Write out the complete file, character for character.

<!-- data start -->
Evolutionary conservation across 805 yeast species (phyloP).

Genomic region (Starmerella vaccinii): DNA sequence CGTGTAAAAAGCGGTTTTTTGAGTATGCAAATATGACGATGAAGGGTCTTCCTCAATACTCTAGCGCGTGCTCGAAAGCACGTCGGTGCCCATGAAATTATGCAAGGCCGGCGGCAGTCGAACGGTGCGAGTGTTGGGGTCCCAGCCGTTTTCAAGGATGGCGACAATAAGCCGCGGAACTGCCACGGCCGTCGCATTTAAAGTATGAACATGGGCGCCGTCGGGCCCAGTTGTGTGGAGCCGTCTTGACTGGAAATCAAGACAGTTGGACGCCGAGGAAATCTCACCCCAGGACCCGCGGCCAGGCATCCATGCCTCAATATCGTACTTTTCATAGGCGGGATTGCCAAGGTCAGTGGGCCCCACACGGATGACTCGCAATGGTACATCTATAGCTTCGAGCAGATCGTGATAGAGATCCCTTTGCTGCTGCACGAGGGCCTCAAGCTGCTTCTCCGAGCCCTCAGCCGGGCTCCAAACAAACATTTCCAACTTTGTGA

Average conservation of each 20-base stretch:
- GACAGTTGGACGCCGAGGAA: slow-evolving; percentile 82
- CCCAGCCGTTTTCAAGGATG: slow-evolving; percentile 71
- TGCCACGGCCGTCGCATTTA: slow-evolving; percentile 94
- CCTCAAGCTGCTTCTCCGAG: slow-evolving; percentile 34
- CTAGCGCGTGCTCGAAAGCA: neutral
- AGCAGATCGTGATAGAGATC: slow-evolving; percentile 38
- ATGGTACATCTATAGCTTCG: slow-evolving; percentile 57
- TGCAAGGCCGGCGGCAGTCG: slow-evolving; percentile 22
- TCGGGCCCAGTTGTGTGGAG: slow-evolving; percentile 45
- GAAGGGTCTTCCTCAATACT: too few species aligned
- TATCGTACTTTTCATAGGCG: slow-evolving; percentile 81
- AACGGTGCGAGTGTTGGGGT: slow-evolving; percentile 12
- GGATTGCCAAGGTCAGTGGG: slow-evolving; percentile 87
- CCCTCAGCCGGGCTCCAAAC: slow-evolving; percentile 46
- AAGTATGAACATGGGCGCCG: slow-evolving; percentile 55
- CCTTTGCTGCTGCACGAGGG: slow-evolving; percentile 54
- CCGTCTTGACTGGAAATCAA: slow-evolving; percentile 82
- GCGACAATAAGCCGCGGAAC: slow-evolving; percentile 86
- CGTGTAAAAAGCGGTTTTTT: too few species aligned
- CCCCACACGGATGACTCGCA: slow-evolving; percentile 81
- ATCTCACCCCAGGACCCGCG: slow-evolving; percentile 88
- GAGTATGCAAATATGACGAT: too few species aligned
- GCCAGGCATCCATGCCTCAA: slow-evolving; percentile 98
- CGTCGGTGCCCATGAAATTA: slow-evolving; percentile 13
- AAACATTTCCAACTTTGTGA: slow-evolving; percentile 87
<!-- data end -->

Evolutionary conservation across 805 yeast species (phyloP).

Genomic region (Starmerella vaccinii): DNA sequence CGTGTAAAAAGCGGTTTTTTGAGTATGCAAATATGACGATGAAGGGTCTTCCTCAATACTCTAGCGCGTGCTCGAAAGCACGTCGGTGCCCATGAAATTATGCAAGGCCGGCGGCAGTCGAACGGTGCGAGTGTTGGGGTCCCAGCCGTTTTCAAGGATGGCGACAATAAGCCGCGGAACTGCCACGGCCGTCGCATTTAAAGTATGAACATGGGCGCCGTCGGGCCCAGTTGTGTGGAGCCGTCTTGACTGGAAATCAAGACAGTTGGACGCCGAGGAAATCTCACCCCAGGACCCGCGGCCAGGCATCCATGCCTCAATATCGTACTTTTCATAGGCGGGATTGCCAAGGTCAGTGGGCCCCACACGGATGACTCGCAATGGTACATCTATAGCTTCGAGCAGATCGTGATAGAGATCCCTTTGCTGCTGCACGAGGGCCTCAAGCTGCTTCTCCGAGCCCTCAGCCGGGCTCCAAACAAACATTTCCAACTTTGTGA

Average conservation of each 20-base stretch:
- GACAGTTGGACGCCGAGGAA: slow-evolving; percentile 82
- CCCAGCCGTTTTCAAGGATG: slow-evolving; percentile 71
- TGCCACGGCCGTCGCATTTA: slow-evolving; percentile 94
- CCTCAAGCTGCTTCTCCGAG: slow-evolving; percentile 34
- CTAGCGCGTGCTCGAAAGCA: neutral
- AGCAGATCGTGATAGAGATC: slow-evolving; percentile 38
- ATGGTACATCTATAGCTTCG: slow-evolving; percentile 57
- TGCAAGGCCGGCGGCAGTCG: slow-evolving; percentile 22
- TCGGGCCCAGTTGTGTGGAG: slow-evolving; percentile 45
- GAAGGGTCTTCCTCAATACT: too few species aligned
- TATCGTACTTTTCATAGGCG: slow-evolving; percentile 81
- AACGGTGCGAGTGTTGGGGT: slow-evolving; percentile 12
- GGATTGCCAAGGTCAGTGGG: slow-evolving; percentile 87
- CCCTCAGCCGGGCTCCAAAC: slow-evolving; percentile 46
- AAGTATGAACATGGGCGCCG: slow-evolving; percentile 55
- CCTTTGCTGCTGCACGAGGG: slow-evolving; percentile 54
- CCGTCTTGACTGGAAATCAA: slow-evolving; percentile 82
- GCGACAATAAGCCGCGGAAC: slow-evolving; percentile 86
- CGTGTAAAAAGCGGTTTTTT: too few species aligned
- CCCCACACGGATGACTCGCA: slow-evolving; percentile 81
- ATCTCACCCCAGGACCCGCG: slow-evolving; percentile 88
- GAGTATGCAAATATGACGAT: too few species aligned
- GCCAGGCATCCATGCCTCAA: slow-evolving; percentile 98
- CGTCGGTGCCCATGAAATTA: slow-evolving; percentile 13
- AAACATTTCCAACTTTGTGA: slow-evolving; percentile 87